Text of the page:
TCR and IGH rearrangement analysis in PBMC and CB iPSCs. a, PCR analysis of TCRB rearrangements. b, PCR analysis of IGH rearrangements. c, PCR analysis of TCRG rearrangements. d, PCR analysis of TCRD rearrangements. e, Specimen control. IVS-0000: polyclonal control DNA; IVS-0004, IVS-0021, IVS-0030: clonal control DNA; H2O: no template control; Buffy coat: genomic DNA from buffy coat PL#10
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Fig4: TCR and IGH rearrangement analysis in PBMC and CB iPSCs. a, PCR analysis of TCRB rearrangements. b, PCR analysis of IGH rearrangements. c, PCR analysis of TCRG rearrangements. d, PCR analysis of TCRD rearrangements. e, Specimen control. IVS-0000: polyclonal control DNA; IVS-0004, IVS-0021, IVS-0030: clonal control DNA; H2O: no template control; Buffy coat: genomic DNA from buffy coat PL#10

Mentions: Since iPSCs carrying pre-existing gene rearrangement may have uncertain functional consequences [12, 23], we used PCR to detect clonal IGH and TCR gene rearrangements in iPSCs to determine if they were derived from B- or T- lymphocytes. As shown in Fig. 4, whereas the clonal control and parental whole blood cells showed bands reflecting the presence of gene rearrangements, all tested iPSC lines did not show bands in the valid size range for TCRB_Vβ + Jβ, Vβ + Jβ2, Dβ + Jβ (Fig. 4a), TCRG (Fig. 4c), TCRD (Fig. 4d), and IGH gene rearrangements (Fig. 4b), indicating they were derived from non-B, non-T cells. This could be explained by the selective cell growth of CD13+ and CD71+ cells with the cell expansion cocktail (Fig. 3a).Fig. 4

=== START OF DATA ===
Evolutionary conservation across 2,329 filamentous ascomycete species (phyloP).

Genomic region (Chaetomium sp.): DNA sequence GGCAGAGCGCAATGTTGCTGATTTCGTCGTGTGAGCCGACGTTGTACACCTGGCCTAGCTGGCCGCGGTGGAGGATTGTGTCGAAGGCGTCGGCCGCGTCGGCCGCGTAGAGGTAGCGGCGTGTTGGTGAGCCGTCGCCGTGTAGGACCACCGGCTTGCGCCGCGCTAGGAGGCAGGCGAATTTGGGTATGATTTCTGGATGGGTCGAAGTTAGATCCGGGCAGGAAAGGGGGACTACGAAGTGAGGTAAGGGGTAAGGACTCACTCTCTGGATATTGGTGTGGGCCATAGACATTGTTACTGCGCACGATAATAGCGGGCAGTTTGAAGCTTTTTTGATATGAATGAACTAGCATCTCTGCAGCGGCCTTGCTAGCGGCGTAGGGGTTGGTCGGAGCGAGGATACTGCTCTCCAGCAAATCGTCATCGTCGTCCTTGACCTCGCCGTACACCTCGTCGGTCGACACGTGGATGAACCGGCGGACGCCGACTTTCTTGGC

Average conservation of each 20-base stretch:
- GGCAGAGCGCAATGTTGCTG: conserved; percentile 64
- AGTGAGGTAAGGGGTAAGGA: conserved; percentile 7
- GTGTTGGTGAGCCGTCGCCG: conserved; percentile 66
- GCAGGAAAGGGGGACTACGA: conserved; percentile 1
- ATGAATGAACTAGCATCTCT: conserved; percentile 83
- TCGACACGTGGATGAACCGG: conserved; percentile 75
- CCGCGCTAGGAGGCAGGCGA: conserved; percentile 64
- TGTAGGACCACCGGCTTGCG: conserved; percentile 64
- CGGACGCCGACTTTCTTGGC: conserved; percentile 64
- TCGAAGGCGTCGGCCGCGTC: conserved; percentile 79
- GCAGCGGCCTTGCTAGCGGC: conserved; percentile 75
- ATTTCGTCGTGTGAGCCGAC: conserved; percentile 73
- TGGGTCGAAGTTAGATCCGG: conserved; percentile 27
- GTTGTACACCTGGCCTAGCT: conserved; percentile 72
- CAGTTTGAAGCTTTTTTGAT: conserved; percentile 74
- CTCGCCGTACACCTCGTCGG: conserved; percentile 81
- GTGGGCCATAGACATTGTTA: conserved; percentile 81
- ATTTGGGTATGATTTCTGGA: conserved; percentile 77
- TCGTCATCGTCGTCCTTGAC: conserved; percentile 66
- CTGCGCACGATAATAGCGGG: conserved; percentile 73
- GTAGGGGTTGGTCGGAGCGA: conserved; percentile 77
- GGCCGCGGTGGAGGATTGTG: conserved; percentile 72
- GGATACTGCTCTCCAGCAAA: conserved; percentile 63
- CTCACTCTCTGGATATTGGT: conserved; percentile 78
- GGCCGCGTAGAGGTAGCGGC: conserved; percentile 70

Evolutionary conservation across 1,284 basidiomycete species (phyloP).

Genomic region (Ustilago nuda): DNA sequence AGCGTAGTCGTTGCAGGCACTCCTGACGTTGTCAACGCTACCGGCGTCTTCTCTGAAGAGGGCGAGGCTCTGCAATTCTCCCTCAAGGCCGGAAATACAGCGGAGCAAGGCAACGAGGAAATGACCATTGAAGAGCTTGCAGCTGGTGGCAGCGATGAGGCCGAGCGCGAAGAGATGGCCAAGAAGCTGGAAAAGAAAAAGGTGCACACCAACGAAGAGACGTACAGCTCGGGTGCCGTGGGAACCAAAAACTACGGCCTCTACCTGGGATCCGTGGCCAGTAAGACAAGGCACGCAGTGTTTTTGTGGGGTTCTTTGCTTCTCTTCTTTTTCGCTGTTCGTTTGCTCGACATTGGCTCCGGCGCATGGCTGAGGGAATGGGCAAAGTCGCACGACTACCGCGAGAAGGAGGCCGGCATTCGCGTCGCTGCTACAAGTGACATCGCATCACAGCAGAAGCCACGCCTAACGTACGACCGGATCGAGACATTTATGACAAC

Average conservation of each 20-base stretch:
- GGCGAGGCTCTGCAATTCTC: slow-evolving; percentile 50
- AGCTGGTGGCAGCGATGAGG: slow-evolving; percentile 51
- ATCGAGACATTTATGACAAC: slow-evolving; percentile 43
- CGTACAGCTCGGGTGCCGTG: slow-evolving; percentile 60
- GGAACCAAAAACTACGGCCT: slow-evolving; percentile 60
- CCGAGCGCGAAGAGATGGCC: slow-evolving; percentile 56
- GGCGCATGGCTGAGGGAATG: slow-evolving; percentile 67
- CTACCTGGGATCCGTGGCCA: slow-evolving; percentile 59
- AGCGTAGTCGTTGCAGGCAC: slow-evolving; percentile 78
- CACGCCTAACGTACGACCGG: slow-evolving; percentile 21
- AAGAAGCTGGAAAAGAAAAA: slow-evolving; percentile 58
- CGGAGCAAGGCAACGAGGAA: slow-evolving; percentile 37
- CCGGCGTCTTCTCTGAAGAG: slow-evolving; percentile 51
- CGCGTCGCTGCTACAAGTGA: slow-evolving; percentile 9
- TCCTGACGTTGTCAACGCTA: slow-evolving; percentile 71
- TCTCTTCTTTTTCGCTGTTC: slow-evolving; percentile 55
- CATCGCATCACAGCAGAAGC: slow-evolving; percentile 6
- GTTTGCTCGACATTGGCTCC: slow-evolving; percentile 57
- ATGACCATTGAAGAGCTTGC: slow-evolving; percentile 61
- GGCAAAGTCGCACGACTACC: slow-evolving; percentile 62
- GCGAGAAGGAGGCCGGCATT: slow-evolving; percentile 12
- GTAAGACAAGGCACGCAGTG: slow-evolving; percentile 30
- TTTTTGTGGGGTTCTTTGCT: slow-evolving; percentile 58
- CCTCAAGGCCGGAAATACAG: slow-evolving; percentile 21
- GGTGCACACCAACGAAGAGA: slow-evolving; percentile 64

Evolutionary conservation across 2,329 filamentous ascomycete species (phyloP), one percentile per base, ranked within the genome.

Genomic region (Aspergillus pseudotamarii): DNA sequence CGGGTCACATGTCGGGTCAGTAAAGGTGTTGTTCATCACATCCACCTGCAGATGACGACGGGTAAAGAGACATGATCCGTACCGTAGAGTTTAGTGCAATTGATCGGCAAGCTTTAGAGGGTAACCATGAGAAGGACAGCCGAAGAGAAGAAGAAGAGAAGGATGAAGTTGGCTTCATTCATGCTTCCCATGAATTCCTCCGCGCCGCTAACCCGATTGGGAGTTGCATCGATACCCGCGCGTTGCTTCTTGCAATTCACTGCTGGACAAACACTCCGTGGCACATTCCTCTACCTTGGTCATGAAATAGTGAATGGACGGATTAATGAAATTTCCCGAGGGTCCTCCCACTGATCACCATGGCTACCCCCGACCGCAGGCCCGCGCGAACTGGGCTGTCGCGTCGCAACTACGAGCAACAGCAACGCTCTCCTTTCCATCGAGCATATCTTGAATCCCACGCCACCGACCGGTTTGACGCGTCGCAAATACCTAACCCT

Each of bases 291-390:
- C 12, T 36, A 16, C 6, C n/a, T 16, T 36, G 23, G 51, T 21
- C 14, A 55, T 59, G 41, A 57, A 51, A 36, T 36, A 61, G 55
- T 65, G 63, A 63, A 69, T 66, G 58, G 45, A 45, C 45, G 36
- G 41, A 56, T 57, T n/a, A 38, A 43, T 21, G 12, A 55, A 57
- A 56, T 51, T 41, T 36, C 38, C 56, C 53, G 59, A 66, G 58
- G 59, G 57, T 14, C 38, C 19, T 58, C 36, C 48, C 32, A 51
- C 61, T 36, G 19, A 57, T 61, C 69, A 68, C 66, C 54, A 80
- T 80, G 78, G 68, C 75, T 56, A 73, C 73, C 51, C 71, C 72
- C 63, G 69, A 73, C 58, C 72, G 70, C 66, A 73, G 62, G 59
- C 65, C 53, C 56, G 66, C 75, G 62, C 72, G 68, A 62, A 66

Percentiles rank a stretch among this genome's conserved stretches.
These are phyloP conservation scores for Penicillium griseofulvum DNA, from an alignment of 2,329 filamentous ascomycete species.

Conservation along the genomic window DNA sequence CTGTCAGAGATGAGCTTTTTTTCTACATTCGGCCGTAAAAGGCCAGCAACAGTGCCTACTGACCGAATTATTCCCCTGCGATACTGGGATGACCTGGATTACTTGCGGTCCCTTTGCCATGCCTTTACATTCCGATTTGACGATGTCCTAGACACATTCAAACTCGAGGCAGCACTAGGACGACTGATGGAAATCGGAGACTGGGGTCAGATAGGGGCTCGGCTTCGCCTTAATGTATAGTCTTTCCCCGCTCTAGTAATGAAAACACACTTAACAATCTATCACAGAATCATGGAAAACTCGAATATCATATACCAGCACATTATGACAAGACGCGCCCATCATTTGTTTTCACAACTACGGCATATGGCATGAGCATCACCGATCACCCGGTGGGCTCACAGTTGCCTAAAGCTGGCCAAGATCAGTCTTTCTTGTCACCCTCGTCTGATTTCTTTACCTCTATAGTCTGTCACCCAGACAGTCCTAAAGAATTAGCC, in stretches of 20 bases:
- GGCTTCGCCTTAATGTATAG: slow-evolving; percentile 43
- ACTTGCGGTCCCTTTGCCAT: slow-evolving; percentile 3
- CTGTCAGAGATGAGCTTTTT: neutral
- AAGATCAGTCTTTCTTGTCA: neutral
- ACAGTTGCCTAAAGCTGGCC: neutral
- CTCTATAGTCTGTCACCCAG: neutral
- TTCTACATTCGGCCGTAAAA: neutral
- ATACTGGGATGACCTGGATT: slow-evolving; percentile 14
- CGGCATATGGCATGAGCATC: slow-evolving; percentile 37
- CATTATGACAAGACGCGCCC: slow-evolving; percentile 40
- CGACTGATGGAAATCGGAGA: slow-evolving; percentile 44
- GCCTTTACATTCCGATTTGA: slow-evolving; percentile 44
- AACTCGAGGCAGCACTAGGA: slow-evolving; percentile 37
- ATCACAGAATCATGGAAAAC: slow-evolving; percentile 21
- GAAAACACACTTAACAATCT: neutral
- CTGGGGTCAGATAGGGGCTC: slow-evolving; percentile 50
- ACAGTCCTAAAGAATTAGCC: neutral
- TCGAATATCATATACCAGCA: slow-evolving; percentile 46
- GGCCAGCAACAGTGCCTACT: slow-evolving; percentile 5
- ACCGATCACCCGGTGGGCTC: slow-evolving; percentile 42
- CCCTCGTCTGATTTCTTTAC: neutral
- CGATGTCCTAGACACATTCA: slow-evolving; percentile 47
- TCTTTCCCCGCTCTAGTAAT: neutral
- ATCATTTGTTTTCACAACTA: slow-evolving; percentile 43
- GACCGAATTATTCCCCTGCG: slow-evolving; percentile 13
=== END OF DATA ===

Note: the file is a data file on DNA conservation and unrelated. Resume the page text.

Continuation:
Rapid and Efficient Generation of Transgene-Free iPSC from a Small Volume of Cryopreserved Blood.

Zhou H, Martinez H, Sun B, Li A, Zimmer M, Katsanis N, Davis EE, Kurtzberg J, Lipnick S, Noggle S, Rao M, Chang S - Stem Cell Rev (2015)

TCR and IGH rearrangement analysis in PBMC and CB iPSCs. a, PCR analysis of TCRB rearrangements. b, PCR analysis of IGH rearrangements. c, PCR analysis of TCRG rearrangements. d, PCR analysis of TCRD rearrangements. e, Specimen control. IVS-0000: polyclonal control DNA; IVS-0004, IVS-0021, IVS-0030: clonal control DNA; H2O: no template control; Buffy coat: genomic DNA from buffy coat PL#10
© Copyright Policy - OpenAccess
Related In: Results  -  Collection

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getmorefigures.php?uid=PMC4493720&req=5

Fig4: TCR and IGH rearrangement analysis in PBMC and CB iPSCs. a, PCR analysis of TCRB rearrangements. b, PCR analysis of IGH rearrangements. c, PCR analysis of TCRG rearrangements. d, PCR analysis of TCRD rearrangements. e, Specimen control. IVS-0000: polyclonal control DNA; IVS-0004, IVS-0021, IVS-0030: clonal control DNA; H2O: no template control; Buffy coat: genomic DNA from buffy coat PL#10